The Indians got on the board in the first inning, when, with Odell Hale at third, Earl Averill hit a home run to the Jack Rabbit in right field. (The Jack Rabbit, an out-and-back side-friction roller coaster, ran parallel to the first-base line and then turned inward just beyond the right-field fence. Only the mightiest home runs cleared the roller coaster.) The Buckeyes answered in the third when Babe Phelps socked a three-run home run off Indians starter Roxie Lawson. In the break between the top and bottom halves of the inning, Evans was presented with a large floral arrangement and a travel bag.

The Indians retook the lead in the bottom of the third, pushing two runs across, but starter Lefty Carney was lifted for Walt Masters, who’d gone directly from the University of Pennsylvania to the Washington Senators earlier that season, but hardly distinguished himself there. However, this day on the South Side of Youngstown, he was almost unhittable. “Masters slow-balled the Indians into submission,” the next day’s Telegram said. “He didn’t pitch a half dozen fast balls during his stay on the mound, and the Redskins could do little with his teasing slow ball and deceptive curves.”11 (Masters ultimately made eight major league appearances, and also played in 12 games as a quarterback and punter in the NFL.)

The Buckeyes took a lead they would not relinquish in the top of the fourth when, with the bases loaded, Earl Christensen hit a three-run double. Two innings later, Masters drove in two runs with a triple, and then came around to score himself.

The Buckeyes added a run in the top of the seventh, and in the bottom half of the frame, the Tribe chipped away. Dick Porter singled to left field, Hale walked and Averill was hit by a pitch to load the bases. Porter scored when Ed Morgan grounded into a double play, and Hale scored after Walter Cazen bobbled a grounder by Joe Vosmik. But Masters got Willie Kamm to pop out to end the inning. Hale singled with Porter at second in the bottom of the ninth, cutting the lead to three, but the Indians would get no closer.

The Indians quickly departed Youngstown, with a doubleheader on tap against the Senators — and Evans left sooner than anticipated as well. “A testimonial dinner was planned for Evans at the Ohio hotel last night, but thru [sic] an oversight on the part of somebody the guest of honor was not notified in time to alter a previous engagement,” the next day’s Telegram reported. “Evans returned to Cleveland shortly after the game.”12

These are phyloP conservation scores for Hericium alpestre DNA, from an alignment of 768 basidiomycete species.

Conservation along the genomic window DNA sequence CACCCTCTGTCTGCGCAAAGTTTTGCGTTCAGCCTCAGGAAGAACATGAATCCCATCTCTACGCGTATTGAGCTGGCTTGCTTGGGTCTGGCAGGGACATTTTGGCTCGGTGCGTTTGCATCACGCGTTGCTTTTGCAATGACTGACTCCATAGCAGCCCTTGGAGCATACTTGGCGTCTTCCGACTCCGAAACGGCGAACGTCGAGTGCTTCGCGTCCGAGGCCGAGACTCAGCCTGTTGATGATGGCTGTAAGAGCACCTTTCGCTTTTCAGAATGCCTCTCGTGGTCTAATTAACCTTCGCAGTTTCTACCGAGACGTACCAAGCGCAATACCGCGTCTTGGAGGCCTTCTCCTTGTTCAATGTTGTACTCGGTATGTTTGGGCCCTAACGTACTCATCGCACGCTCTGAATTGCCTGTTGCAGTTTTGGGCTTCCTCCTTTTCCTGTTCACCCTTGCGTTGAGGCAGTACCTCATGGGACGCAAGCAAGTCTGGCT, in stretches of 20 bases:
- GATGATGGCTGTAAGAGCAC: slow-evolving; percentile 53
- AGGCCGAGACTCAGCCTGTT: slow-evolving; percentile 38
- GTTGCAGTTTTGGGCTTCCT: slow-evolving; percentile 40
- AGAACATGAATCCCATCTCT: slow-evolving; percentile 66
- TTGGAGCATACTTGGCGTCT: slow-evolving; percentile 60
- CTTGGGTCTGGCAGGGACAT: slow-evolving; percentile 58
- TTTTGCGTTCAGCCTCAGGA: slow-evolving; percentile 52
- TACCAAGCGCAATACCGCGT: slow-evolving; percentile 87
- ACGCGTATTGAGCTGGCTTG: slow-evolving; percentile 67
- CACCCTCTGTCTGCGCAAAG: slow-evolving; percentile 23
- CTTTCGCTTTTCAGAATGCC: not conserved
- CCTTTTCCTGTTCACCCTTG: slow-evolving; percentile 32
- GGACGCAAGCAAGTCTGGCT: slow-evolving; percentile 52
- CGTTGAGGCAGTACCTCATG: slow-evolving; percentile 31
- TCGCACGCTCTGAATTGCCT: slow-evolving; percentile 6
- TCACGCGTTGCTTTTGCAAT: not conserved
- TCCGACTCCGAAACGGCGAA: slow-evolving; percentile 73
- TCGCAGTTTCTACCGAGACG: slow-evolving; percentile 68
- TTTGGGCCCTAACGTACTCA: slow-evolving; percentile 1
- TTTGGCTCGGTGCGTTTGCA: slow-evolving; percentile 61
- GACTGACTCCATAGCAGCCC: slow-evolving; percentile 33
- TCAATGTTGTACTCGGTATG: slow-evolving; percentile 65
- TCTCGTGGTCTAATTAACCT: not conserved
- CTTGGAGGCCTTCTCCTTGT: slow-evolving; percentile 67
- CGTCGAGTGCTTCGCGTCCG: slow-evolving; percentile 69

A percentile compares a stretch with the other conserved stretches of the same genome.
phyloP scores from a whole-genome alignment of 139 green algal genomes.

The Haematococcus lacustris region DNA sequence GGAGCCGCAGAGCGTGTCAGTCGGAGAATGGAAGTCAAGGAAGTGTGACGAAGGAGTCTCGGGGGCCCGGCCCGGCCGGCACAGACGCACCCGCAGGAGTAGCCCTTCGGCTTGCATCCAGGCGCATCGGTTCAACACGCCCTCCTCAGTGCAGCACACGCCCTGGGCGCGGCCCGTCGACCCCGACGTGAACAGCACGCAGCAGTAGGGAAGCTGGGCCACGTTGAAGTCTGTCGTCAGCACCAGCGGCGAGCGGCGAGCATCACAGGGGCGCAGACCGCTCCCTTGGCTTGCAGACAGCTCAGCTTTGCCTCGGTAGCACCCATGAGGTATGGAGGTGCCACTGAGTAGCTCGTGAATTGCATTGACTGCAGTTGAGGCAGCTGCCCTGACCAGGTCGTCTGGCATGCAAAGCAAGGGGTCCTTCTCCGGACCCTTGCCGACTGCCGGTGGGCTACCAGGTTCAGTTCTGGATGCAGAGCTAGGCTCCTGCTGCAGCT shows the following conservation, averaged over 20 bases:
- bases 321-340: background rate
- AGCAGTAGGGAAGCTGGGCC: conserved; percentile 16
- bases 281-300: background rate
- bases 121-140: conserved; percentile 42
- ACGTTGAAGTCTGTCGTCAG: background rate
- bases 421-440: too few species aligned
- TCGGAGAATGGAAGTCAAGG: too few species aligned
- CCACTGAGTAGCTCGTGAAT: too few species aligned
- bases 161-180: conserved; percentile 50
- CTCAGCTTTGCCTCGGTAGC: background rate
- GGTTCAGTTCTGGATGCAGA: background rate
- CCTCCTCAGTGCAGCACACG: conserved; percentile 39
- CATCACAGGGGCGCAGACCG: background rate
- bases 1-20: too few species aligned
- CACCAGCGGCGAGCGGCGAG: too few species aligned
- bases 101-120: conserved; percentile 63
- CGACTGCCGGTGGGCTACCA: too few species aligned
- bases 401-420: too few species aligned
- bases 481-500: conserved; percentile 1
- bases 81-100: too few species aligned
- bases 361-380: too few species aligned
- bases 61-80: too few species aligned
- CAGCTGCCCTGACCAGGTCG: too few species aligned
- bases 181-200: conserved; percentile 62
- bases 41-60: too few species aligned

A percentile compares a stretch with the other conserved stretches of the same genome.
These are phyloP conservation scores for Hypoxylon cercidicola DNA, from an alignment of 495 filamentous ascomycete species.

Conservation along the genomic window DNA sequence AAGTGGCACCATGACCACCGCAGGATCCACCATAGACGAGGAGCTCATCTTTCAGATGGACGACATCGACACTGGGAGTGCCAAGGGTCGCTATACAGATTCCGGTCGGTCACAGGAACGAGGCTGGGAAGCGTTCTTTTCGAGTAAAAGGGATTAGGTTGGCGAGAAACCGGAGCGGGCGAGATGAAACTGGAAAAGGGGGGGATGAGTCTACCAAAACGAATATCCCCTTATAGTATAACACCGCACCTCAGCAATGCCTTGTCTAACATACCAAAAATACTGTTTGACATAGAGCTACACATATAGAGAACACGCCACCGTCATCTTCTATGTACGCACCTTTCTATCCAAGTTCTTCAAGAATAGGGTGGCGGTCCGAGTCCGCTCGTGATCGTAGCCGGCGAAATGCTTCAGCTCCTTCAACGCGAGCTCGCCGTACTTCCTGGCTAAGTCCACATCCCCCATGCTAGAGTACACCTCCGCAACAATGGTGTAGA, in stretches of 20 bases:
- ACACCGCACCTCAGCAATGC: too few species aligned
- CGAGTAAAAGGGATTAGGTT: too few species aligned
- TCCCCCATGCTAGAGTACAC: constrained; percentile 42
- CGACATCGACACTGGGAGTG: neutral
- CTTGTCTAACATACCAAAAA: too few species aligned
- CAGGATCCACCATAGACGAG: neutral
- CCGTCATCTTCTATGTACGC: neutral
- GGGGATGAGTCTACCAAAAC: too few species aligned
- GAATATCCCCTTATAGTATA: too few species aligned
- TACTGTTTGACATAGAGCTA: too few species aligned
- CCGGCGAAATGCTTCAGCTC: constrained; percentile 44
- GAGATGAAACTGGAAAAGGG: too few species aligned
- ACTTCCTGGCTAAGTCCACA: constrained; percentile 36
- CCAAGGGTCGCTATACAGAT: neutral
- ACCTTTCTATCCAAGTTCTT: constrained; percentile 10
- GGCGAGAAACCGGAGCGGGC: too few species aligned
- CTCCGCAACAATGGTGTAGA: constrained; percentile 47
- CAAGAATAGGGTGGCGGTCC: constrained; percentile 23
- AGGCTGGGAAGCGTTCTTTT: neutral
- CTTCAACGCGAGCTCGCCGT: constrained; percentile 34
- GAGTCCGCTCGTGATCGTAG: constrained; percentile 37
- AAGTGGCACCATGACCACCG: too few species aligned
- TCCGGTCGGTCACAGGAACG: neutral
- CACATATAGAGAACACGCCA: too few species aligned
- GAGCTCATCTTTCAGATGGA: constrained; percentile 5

Sources

Photo from the Walter P. Reuther Collection, Wayne State University.

 

Notes

1 “Home Town Fans to Pay Homage to Billy Evans at Idora Game Today,” Youngstown (Ohio) Telegram, August 17, 1931: 8.

2 Esther Hamilton, “Amazing Career of the Warner Bros.: Boys Get Many Jobs Before Sam Begs Dad for Movie Outfit,” Youngstown Vindicator, August 16, 1938: 13. Found online at news.google.com/newspapers?nid=pqgf-8x9CmQC&dat=19380816&printsec=frontpage&hl=en.

3 Winsor French, “Thirty Years of Decisions,” Billy Evans clip file, Cleveland Press collection, Cleveland State University.

4 Most records, including William Akin’s book on the league, say the team was called the Tubers — in reference to Youngstown Sheet & Tube, the largest local steel producer — but contemporary coverage from the Youngstown Telegram and the Cleveland Plain Dealer identifies the team as the Buckeyes — the nickname they’d take the next year. The Youngstown Vindicator called them the Youngstown Mid-Atlantic team.

5 “Home Town Fans to Pay Homage to Billy Evans at Idora Game Today.”

6 “Baseball Fans Honor Billy Evans at Idora Tomorrow,” Youngstown Vindicator, August 16, 1931: C-1. Found online at news.google.com/newspapers?nid=pqgf-8x9CmQC&dat=19310816&printsec=frontpage&hl=en.

7 “Evans Day Slated for Youngstown,” Cleveland Plain Dealer, August 16, 1931: 19.

8 “Indians Lose as Evans Is Honored,” Cleveland Plain Dealer, August 18, 1931: 19.

9 “Buckeyes Outslug Cleveland Indians,” Youngstown Telegram, August 18, 1931: 12.

10 “Baseball Fans Honor Billy Evans at Idora Tomorrow.”

11 “Home Town Fans to Pay Homage to Billy Evans at Idora Game Today.”

12 “Home Town Fans to Pay Homage to Billy Evans at Idora Game Today.”

Additional Stats

Youngstown Buckeyes 10
Cleveland Indians 7


Idora Park
Youngstown, OH

Corrections? Additions?

If you can help us improve this game story, contact us.

Tags

© SABR. All Rights Reserved